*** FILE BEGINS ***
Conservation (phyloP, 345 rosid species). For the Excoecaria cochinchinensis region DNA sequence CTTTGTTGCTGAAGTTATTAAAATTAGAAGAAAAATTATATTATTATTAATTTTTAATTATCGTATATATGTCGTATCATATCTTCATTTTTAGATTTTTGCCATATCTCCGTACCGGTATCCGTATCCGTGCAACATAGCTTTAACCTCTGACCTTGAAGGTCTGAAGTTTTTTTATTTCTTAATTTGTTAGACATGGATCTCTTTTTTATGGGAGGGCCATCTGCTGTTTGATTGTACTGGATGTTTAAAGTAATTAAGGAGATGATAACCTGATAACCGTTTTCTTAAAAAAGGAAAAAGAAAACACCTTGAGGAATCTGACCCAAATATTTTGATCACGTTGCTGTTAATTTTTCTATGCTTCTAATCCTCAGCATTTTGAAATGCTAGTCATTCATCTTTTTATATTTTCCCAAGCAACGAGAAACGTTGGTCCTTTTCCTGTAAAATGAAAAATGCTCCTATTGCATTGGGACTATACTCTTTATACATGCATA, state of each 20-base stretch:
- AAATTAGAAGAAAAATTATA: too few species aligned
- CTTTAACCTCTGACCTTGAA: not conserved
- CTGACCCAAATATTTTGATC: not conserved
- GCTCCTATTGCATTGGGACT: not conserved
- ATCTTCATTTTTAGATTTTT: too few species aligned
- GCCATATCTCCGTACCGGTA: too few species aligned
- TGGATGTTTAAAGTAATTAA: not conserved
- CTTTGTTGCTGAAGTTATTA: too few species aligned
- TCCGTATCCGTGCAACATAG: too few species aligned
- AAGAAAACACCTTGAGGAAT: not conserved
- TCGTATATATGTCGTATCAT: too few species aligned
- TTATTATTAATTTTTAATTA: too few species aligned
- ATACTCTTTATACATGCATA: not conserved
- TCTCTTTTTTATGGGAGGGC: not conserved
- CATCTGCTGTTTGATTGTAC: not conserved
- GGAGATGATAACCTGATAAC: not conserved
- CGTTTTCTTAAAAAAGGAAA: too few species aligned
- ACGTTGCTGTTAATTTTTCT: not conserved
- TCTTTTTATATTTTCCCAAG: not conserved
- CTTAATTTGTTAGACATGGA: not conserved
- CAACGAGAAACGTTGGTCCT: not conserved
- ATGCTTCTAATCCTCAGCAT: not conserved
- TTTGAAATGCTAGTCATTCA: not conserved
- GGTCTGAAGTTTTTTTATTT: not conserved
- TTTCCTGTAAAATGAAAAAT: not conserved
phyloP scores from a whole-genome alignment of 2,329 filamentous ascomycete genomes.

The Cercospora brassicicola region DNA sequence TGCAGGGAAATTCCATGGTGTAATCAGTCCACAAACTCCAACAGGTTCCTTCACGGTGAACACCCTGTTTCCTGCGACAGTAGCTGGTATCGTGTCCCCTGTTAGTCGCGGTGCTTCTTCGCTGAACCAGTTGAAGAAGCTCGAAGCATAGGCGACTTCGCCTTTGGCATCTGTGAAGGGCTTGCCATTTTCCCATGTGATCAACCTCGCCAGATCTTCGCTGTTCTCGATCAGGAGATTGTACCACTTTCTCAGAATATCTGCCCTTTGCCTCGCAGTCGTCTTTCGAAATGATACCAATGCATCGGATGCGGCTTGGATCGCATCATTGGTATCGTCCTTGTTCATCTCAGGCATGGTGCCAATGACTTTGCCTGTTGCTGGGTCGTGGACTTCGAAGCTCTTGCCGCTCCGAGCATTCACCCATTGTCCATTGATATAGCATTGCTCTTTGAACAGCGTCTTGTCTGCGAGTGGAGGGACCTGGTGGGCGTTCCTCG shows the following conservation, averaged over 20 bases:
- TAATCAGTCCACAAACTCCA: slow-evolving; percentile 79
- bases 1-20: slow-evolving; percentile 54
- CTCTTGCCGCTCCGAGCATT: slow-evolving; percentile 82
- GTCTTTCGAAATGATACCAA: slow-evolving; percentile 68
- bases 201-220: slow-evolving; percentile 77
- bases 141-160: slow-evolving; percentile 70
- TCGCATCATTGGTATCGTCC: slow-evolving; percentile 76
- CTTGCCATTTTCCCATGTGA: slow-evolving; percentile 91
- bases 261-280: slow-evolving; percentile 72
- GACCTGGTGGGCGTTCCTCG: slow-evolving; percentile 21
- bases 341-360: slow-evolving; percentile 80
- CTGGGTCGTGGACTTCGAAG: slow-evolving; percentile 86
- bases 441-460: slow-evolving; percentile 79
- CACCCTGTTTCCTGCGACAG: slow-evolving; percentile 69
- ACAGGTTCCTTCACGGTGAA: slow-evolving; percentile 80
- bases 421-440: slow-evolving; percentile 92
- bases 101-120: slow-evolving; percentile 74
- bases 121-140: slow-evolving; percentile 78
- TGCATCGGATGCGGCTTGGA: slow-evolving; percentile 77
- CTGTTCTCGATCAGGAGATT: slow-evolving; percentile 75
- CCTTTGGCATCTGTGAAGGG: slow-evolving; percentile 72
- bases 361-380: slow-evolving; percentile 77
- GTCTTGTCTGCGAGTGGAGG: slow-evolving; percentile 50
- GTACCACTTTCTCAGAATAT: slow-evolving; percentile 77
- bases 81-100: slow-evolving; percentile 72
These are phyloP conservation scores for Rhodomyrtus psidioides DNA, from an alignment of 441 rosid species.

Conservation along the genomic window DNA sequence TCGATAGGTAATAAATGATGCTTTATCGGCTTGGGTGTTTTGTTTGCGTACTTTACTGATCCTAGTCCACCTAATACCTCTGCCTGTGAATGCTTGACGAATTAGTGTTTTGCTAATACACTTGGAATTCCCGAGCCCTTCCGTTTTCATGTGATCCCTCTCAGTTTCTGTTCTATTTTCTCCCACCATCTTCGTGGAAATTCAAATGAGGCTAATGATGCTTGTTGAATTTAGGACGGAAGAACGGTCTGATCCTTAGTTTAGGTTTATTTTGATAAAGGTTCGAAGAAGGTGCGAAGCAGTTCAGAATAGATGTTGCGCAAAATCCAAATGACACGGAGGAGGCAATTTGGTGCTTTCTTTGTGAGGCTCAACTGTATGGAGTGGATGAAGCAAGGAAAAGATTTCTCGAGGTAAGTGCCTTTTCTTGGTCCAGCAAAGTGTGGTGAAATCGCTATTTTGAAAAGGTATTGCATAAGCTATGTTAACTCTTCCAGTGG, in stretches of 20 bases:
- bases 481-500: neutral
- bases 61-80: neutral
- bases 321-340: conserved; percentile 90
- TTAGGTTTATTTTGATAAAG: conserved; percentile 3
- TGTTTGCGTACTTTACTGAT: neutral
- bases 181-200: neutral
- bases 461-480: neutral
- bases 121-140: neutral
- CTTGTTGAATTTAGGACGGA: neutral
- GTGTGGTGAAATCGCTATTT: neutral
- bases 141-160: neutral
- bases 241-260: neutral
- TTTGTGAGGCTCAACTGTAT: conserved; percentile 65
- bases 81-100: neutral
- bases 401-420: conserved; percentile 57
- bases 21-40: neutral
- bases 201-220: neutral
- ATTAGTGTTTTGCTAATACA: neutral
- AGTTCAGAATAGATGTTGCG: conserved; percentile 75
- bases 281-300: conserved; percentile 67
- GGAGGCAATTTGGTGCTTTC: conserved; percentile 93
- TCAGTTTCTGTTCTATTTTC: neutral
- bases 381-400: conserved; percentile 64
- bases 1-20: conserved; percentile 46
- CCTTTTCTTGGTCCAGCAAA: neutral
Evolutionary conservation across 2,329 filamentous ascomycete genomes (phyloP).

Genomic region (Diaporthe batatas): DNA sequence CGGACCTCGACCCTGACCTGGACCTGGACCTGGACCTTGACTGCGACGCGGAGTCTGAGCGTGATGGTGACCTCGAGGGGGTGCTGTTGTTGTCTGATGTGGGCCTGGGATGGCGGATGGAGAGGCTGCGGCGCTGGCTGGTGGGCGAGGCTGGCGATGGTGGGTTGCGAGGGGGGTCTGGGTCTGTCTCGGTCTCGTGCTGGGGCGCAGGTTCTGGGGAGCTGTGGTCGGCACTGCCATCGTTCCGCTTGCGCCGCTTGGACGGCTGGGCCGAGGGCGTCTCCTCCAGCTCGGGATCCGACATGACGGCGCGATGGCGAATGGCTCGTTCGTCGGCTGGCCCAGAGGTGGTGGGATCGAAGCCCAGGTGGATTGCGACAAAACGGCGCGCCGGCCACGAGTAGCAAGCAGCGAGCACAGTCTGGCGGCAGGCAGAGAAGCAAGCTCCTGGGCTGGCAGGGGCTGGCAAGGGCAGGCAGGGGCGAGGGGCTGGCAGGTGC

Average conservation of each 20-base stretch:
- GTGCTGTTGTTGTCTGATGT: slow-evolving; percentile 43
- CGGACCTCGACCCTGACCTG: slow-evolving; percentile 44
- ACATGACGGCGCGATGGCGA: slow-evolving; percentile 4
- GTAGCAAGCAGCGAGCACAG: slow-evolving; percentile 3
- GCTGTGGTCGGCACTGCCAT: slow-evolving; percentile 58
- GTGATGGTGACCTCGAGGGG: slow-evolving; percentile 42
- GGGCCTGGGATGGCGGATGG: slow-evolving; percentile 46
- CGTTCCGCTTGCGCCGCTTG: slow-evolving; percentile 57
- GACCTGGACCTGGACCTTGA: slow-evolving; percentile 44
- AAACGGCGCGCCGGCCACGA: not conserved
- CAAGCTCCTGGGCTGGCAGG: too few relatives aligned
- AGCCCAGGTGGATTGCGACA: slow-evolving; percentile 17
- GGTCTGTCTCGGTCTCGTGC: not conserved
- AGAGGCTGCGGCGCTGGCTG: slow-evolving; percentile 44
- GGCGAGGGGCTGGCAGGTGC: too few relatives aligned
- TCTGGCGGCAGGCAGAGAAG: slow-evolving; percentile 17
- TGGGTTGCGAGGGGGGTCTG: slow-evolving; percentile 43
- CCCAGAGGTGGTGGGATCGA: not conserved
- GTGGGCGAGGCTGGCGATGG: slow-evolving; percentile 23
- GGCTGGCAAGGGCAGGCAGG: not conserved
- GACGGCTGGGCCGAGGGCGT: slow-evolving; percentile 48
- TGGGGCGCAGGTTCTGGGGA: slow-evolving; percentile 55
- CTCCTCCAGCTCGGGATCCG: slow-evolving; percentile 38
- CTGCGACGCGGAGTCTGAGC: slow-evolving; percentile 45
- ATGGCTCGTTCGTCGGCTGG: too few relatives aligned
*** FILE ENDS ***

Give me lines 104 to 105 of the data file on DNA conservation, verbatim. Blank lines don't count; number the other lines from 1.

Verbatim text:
- GACGGCTGGGCCGAGGGCGT: slow-evolving; percentile 48
- TGGGGCGCAGGTTCTGGGGA: slow-evolving; percentile 55